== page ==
On Friday I was lucky enough to be able to play my harp and banjo at the Wellspring Op Shop at Iluka. I feel very fortunate to have had an opportunity to play there. The people who run this Op Shop work very hard and do amazing things to support our local community.
In spite of rain threatening for most of the morning while I was there, I managed to avoid being rained out and met many lovely local people who came up to chat and listen to the music.
The Op Shop is open Wednesday 9am – 12pm, Thursday & Friday 9am – 3pm and Saturday from 9am – 1pm. The Food Pantry is now open at the new time of 9am – 2pm each Friday.
Being the last day of the school holidays meant that there were many children and families from all over who were out and about and keen to come and say hello. That was great and it really made my day. I hope I see more of those happy faces this term for music lessons. Term 4 lessons start from 14th Oct through to the 20th December.
Lessons with StringSong Music are available Mon-Fri from 10am to 7pm. I teach from my home in the Lower Clarence Valley or via Skype (Singing, Bass, Banjo, Celtic Harp & Autoharp, Flute, Guitar, Keyboard, Mandolin & Ukulele). I offer Casual and Ongoing rates for half an hour or 1 hour.
If you are interested in learning more you can contact me via my Contact Form.
Have you ever thought to yourself “I love that cool groove, maybe I should learn the Bass Guitar”? If so then you’ve come to the right place.
Here are 10 reasons why playing bass is a fabulous musical pursuit:
1. The bass guitar has a rich sound that cannot be replaced by any other instrument.
2. It is versatile and adds depth to all musical styles and all bands need a bass player.
3. You can be both a percussionist and a note player all in one.
4. Without the bass player the band can and in some cases does loose their way.
5. The bassist and drummer can lead the band and keep the groove in place.
6. It is as complicated or as simple to play as you decide.
7. The bass can sound great whether you are a beginner or an experienced musician.
8. It is way more portable than a double bass and has a very satisfying sound.
9. You can be creative in developing your own runs and patterns.
10. There is so much music available to play on bass.
If you are interested in
making an inquiry about Booking Leeann for Music
Lessons in the Lower Clarence Valley or via Skype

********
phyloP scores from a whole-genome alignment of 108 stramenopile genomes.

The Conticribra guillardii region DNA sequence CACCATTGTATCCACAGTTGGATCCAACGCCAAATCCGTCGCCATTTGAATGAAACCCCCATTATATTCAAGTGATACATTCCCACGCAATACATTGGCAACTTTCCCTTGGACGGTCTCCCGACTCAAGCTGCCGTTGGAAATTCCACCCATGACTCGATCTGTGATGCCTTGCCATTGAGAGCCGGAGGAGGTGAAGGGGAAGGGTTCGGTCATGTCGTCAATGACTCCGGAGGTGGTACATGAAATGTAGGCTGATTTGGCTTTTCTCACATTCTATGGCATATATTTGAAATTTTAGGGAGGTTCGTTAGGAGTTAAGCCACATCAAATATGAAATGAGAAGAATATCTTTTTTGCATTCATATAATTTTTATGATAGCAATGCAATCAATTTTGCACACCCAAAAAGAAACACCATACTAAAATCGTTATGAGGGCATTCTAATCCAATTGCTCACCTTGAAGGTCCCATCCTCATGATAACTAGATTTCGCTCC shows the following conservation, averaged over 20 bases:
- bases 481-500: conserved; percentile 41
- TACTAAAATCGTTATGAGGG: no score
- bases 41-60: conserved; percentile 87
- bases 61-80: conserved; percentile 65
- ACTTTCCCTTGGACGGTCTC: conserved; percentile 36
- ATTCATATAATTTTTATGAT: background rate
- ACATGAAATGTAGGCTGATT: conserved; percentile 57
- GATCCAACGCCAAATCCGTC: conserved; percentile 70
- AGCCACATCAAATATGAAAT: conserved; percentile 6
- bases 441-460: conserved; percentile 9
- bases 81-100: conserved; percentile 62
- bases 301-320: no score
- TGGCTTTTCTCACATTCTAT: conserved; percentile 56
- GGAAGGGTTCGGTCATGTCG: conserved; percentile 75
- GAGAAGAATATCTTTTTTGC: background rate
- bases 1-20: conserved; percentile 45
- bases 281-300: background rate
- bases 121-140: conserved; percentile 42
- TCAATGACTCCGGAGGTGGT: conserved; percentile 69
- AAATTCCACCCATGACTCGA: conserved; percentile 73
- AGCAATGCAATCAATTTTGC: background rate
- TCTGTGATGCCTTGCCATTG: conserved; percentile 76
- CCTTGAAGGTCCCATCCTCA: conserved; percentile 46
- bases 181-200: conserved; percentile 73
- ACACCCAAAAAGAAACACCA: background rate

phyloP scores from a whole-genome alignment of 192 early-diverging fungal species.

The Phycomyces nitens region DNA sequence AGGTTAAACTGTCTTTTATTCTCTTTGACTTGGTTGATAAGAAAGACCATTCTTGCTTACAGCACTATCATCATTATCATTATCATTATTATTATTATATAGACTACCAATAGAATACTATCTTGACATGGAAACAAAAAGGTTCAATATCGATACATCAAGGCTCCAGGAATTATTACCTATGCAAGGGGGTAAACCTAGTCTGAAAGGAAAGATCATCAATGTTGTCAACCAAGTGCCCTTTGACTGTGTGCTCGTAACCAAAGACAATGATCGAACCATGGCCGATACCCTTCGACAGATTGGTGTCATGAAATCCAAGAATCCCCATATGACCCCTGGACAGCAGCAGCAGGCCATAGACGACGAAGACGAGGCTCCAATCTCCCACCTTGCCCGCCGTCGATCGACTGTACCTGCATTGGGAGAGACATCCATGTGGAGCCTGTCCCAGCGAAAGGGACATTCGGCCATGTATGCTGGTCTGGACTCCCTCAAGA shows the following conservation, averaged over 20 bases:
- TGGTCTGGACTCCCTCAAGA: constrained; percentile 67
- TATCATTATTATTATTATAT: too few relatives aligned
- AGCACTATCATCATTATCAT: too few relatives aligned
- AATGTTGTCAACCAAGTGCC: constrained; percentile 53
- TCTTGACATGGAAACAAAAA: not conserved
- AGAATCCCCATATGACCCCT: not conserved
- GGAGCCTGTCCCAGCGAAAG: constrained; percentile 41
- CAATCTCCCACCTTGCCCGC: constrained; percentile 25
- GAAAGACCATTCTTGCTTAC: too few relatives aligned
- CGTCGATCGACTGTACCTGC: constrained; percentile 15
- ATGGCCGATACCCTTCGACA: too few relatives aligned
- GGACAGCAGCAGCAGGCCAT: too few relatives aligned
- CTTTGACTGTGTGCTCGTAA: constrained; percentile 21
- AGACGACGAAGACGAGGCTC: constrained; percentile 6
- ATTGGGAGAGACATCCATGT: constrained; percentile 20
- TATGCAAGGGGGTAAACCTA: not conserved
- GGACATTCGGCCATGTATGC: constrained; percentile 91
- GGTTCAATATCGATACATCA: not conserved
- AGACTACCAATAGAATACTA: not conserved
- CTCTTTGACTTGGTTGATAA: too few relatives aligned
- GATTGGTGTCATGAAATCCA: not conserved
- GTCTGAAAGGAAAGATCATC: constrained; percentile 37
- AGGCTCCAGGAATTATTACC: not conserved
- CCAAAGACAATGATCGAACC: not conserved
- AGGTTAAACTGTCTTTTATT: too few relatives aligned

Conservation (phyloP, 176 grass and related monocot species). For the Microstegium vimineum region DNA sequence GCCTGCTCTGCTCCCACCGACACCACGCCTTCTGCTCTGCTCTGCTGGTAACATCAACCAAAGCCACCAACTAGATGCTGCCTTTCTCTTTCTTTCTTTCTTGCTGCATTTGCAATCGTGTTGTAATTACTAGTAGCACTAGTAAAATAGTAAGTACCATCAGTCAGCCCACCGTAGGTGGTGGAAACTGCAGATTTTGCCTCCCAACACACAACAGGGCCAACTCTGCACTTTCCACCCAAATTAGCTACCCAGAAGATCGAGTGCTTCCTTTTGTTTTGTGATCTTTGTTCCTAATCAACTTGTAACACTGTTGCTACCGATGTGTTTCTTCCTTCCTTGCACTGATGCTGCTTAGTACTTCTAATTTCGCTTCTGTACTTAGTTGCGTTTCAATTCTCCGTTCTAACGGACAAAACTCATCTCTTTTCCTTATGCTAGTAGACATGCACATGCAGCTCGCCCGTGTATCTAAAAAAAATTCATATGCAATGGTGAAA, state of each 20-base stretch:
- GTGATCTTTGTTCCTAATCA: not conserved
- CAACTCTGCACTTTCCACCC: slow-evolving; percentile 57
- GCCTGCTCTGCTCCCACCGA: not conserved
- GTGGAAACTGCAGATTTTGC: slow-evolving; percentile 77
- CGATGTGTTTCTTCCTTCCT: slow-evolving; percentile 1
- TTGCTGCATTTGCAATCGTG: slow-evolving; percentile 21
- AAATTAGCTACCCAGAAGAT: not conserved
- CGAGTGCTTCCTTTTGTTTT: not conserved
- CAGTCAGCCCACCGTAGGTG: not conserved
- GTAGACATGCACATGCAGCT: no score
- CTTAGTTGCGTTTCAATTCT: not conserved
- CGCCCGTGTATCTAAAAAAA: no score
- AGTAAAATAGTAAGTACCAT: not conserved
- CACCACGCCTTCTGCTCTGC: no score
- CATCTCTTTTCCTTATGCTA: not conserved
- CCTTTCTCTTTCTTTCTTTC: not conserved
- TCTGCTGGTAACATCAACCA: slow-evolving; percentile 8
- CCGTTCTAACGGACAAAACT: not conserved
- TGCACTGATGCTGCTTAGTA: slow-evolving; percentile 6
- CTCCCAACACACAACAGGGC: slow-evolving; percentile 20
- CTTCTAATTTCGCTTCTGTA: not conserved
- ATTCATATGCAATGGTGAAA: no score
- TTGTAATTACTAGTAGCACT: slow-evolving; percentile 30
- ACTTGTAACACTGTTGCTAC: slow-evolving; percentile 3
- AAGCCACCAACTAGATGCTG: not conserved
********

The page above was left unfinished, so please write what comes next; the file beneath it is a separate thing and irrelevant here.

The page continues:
(Singing, Bass, Banjo, Celtic Harp & Autoharp, Flute, Guitar, Keyboard,
Mandolin & Ukulele) or Performances please use Leeann’s Contact
be so much fun, our favourite songs can take us back in time or bring feelings
of intense joy, peace and euphoria, as well as help us tap into deep feelings
of sadness or melancholy. Before we know it, time passes and we may have sung
the same song over and over or waded through several tunes not knowing how long
we’ve been singing or why we chose the songs we’ve sung.
is about engaging in the song fully and becoming one with it, often this occurs
in isolation when we can be uninhibited and free to go with the flow.
Practicing, however, is almost the opposite to this. It involves understanding the challenges and skills
required to perform the song to the best of our ability: pitching,
phrasing, dynamics, use of tonal variations, appropriate breathing and
expressing ourselves in a way that invites the audience into our space.
love to sing teach us about how we use our voice and what is meaningful to us. Developing
a personal style is important as a singer because every singer has something
unique to share. It takes time to
understand your sound and ‘your voice’, so be patient – it can be like
digging for treasure. Half of good singing is listening to what we are doing as
Practice time needs to be planned. It is a good idea to have a place
where you feel safe to perform, rehearse and try out new skills. Lots of people
practice in their bedroom. A room where you can stand is good so your posture
supports you. Some people practice sitting, this is really a last resort (eg if
you are practicing in the car). Know what you want to learn and make a list of
songs you’ve decided to master. Think about how hard or easy these are. If you
only have a short space of time to practice decide how much of the song to work